Fortunately for Bonaparte, in such a discussion there was no need of profound knowledge; he had only to combat reasonings, a species of weapon with which he played as he liked, and to which he opposed, when his convenience required, a logic in which nothing was intelligible except the declaration of his will. Some have believed that Bonaparte was well informed on every subject, because in this respect, as in many others, he made use of the tricks of quackery. But, as he had read little in the course of his life, his knowledge was confined to what he had picked up in conversation. By accident he may speak to you on any subject whatsoever with exactness, and even with considerable science, if he has met some person who gave him information upon it immediately before; but the next instant you discover that he does not know what every well-educated person has learned in his youth. Doubtless much of a certain kind of talent—the talent of adroitness—is necessary to enable him thus to disguise his ignorance; but none except men enlightened by sincere and regularly pursued studies can entertain just ideas on the government of nations. The old doctrine of perfidy succeeded with Bonaparte only because he added to it the prestige of victory. Without this fatal association, there would not have been two different opinions concerning such a man.
The meetings of Bonaparte with his committee were related to us every evening, and the accounts might have amused, had they not thrown us into a deep sadness as to the future lot of France. The servile spirit of courtiers began to unfold itself in the men who had shown the greatest degree of revolutionary harshness. These ferocious Jacobins were rehearsing the parts of barons and counts, which were allotted to them afterward; and everything announced that their personal interest would be the true Proteus, who would assume at will the most different appearances.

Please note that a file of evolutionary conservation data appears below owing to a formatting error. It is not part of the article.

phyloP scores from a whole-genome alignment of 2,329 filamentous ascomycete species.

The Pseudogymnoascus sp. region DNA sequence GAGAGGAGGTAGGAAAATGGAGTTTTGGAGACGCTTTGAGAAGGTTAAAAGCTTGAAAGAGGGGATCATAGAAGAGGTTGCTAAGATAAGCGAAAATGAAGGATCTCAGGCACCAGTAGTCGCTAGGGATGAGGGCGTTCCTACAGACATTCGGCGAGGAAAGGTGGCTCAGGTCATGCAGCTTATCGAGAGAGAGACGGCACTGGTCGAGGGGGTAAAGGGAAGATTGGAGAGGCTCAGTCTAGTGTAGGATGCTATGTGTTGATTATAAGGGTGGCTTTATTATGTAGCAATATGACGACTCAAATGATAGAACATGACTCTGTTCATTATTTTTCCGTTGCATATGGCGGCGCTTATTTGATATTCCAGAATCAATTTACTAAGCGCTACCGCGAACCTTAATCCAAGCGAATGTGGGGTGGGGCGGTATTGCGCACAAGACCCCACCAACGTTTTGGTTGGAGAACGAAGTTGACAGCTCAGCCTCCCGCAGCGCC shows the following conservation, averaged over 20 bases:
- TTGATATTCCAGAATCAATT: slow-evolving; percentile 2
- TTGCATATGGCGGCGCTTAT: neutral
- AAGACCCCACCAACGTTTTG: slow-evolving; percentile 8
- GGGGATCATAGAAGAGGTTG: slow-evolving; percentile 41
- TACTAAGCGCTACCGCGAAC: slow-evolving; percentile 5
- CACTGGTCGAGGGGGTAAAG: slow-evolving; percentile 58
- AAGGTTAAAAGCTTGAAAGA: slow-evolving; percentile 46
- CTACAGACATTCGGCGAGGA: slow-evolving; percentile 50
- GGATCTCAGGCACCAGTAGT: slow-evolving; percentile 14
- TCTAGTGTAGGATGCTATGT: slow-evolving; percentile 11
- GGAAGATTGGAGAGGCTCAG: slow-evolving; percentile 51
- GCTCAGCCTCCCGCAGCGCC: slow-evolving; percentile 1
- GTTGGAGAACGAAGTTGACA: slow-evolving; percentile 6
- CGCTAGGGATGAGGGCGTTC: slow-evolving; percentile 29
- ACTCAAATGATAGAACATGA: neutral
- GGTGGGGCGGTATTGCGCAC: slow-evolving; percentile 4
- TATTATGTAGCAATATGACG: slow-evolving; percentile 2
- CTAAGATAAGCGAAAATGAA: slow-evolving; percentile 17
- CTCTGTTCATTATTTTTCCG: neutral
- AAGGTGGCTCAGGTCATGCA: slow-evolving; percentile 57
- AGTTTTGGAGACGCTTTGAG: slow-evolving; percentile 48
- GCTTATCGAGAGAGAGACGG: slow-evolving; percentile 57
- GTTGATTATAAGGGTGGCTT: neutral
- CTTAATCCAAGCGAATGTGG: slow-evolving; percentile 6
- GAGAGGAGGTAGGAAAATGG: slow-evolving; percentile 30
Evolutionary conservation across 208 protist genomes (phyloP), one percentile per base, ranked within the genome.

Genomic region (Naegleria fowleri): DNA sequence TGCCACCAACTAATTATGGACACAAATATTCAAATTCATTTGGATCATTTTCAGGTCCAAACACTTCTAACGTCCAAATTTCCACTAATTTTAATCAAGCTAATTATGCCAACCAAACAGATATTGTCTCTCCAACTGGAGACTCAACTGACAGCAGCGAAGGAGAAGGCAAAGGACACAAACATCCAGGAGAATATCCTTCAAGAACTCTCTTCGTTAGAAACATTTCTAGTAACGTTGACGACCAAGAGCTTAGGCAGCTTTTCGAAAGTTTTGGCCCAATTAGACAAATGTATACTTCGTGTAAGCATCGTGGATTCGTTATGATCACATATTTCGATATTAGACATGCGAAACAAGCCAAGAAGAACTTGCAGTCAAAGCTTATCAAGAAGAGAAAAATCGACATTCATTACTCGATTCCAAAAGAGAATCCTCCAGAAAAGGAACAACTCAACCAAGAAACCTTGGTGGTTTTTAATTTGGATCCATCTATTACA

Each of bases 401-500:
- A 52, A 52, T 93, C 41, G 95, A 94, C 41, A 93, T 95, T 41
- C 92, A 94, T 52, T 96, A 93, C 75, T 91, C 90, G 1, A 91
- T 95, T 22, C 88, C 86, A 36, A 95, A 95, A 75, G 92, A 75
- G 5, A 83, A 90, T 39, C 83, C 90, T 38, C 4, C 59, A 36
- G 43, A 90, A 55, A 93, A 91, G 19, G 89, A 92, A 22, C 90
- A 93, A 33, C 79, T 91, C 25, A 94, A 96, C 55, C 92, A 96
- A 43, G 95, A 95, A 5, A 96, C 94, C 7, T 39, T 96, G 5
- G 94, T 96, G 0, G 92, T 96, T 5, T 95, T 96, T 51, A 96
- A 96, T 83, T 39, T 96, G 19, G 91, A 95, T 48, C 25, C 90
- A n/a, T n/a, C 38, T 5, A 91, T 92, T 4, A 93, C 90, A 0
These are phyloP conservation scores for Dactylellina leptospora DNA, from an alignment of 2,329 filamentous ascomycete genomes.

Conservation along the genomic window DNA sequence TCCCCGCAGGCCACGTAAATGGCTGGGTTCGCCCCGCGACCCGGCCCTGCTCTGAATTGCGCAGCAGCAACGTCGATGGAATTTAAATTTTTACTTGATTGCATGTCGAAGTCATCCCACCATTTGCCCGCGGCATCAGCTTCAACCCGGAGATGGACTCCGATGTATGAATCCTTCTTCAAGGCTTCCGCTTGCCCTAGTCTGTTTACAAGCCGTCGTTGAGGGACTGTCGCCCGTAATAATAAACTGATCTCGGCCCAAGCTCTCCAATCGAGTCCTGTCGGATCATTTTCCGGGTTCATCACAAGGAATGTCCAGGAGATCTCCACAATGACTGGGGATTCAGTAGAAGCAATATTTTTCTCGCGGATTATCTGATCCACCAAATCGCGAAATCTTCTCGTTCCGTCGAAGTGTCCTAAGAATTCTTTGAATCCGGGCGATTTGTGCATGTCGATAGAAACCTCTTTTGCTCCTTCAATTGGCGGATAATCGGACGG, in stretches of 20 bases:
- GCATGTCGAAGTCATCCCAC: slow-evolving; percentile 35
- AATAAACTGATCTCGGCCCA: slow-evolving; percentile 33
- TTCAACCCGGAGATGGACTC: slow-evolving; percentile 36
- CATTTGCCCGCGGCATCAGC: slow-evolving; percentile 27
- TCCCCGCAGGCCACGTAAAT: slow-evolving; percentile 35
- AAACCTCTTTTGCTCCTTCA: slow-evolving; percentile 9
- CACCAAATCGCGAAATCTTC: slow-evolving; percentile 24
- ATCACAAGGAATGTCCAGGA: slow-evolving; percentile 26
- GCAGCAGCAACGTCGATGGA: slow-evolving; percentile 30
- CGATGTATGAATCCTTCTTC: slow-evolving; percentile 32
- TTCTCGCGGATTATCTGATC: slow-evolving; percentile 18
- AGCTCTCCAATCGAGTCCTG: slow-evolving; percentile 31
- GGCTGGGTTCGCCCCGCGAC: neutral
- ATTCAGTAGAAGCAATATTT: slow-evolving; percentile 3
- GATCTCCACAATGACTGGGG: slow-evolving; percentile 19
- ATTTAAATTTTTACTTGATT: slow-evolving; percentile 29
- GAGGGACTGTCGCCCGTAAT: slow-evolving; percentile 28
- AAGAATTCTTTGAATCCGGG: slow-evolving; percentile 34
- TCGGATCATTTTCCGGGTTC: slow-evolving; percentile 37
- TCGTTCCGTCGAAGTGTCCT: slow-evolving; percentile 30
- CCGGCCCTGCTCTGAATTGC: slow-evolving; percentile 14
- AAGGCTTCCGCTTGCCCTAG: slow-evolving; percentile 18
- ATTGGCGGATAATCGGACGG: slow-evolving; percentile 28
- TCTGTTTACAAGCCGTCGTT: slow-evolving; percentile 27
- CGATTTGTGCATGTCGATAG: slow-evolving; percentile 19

During this discussion, I met a member of the Convention whom I shall not name; for why give names where the truth of the picture does not require it? I expressed to him my worries for liberty: “Oh! Madam,” replied he, “we have come to such a point that we must think of saving, not the principles of the Revolution, but only the men who made it.” This wish certainly was not that of France.
It was expected that Sieyès would present already drafted that famous constitution which had been talked of for ten years as the ark of alliance which was to unite all parties; but by a singular oddity, he had written nothing on the subject. Sieyès’ superiority of talent could not prevail over the misanthropy of his character: he dislikes the human race and cannot deal with it: one might say that he would rather have to do with any other beings than men, and that he renounces all business because he cannot find upon earth a species more to his taste. Bonaparte, who wasted his time neither in the contemplation of abstract ideas nor in being discouraged, perceived very quickly how the system of Sieyès might be useful to him. It was in the very artful annihilation of popular elections. Sieyès substituted for them lists of candidates,2 out of which the Senate was to choose the members of the legislative body and of the Tribunate; for in that constitution there were, I know not for what reason, three bodies, and even four if we reckon the Council of State, of which Bonaparte afterward availed himself so well. When the choice of deputies is not made purely and directly by the people, the government is no longer representative; hereditary institutions may accompany that of election, but it is in election that liberty consists. The important point therefore, for Bonaparte, was to paralyze popular election, because he knew it to be irreconcileable with despotism.